This week Forbes magazine again touted its success with the business model it calls Entrepreneurial Journalism, without so much as a titter (or a twitter) from the media. Forbes' journalism model, pioneered (then dropped, then readopted) by Nick Denton at Gawker Media, was very recently considered a controversial and even a heretical approach for journalists. The value proposition, however, is deceptively simple and makes sense: Pay writers bonuses based on the audiences they can attract.
It was easier to have dinner with a group of friends in New York City the night before New Year's Eve than New Year's Eve itself. My friends picked out a hot spot in the meatpacking district. I live on the Upper East Side, so with earphones playing a soundtrack for my evening's commute, I headed out towards the subway station at 77th and "Lex."
It's that time of year again, when the press smack around a company they were in love with only moments ago. The most recent target: Groupon. Why? Not because any of the company's fundamentals actually changed, but rather because it's cheap journalism with that magical elixir of wunderkind and controversy. Better yet, it drives pageviews (read: revenue) for publishers. The only problem: it's total bullshit.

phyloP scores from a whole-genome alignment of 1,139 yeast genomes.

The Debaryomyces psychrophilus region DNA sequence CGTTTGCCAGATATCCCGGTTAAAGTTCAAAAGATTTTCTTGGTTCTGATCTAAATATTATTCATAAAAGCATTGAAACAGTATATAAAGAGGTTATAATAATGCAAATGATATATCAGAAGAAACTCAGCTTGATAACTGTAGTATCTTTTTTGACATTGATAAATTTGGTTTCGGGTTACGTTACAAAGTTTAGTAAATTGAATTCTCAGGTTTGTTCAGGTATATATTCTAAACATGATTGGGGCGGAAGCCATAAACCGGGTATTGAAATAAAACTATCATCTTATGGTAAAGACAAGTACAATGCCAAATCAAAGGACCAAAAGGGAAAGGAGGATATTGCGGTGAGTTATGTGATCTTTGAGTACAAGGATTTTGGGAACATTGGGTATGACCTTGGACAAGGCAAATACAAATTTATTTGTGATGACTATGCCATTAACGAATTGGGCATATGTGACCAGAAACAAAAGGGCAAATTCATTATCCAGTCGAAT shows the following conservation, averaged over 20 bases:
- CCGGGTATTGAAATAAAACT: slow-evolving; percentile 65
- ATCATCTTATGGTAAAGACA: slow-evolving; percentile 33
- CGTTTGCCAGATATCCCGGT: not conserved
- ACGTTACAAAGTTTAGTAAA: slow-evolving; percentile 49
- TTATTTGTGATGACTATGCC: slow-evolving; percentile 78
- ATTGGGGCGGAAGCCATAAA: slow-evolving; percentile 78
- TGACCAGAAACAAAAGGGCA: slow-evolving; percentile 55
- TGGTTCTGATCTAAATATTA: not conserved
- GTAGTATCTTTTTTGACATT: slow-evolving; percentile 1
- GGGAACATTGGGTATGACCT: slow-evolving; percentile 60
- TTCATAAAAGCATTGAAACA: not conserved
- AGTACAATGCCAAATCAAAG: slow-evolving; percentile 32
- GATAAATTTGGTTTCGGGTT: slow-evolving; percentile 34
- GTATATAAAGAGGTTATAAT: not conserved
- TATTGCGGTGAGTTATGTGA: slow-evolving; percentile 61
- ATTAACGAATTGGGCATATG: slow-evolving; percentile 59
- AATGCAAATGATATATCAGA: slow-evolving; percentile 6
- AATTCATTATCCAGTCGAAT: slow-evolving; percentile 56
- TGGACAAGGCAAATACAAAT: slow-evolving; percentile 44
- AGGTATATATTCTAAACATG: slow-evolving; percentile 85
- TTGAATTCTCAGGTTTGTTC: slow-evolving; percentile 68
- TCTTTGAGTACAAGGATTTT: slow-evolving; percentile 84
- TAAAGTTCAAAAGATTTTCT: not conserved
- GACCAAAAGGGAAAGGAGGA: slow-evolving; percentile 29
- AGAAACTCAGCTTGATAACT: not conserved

A dispatch from a once gilded abbey, now in a state of disrepair: My Dearest Publisher, Over the past couple of decades, we have weathered wave upon wave of challenges -- and, frankly put, it shows. Our carefully built walls of distribution have all been washed away by Search, and we can easily see the tides of Social building on the horizon. A few of us hold out a distant hope for tablets, but in my heart I fear these walls may never be rebuilt.
A client recently told me that it had taken two years for his IT department to deliver a site redesign. The first deadline was six months, but the project had been extended repeatedly. Now he wondered what was reasonable. Unfortunately, too many publishers have experiences like this because they get suckered by two concepts. First, they are convinced that their site has to be "unique" and therefore must be created from scratch. Second, they are tricked to believe the developers who say "don't worry, all the software will be free."
Question from a seller of digital advertising: I recently sat down with a very knowledgeable, respected, veteran, media buyer for a meeting. And after the usual pleasantries, he said "So my team tells me that you're more expensive than your competition -- which of course is getting more business from us." Please tell me, why is price still the most important issue over product, promotion or placement?
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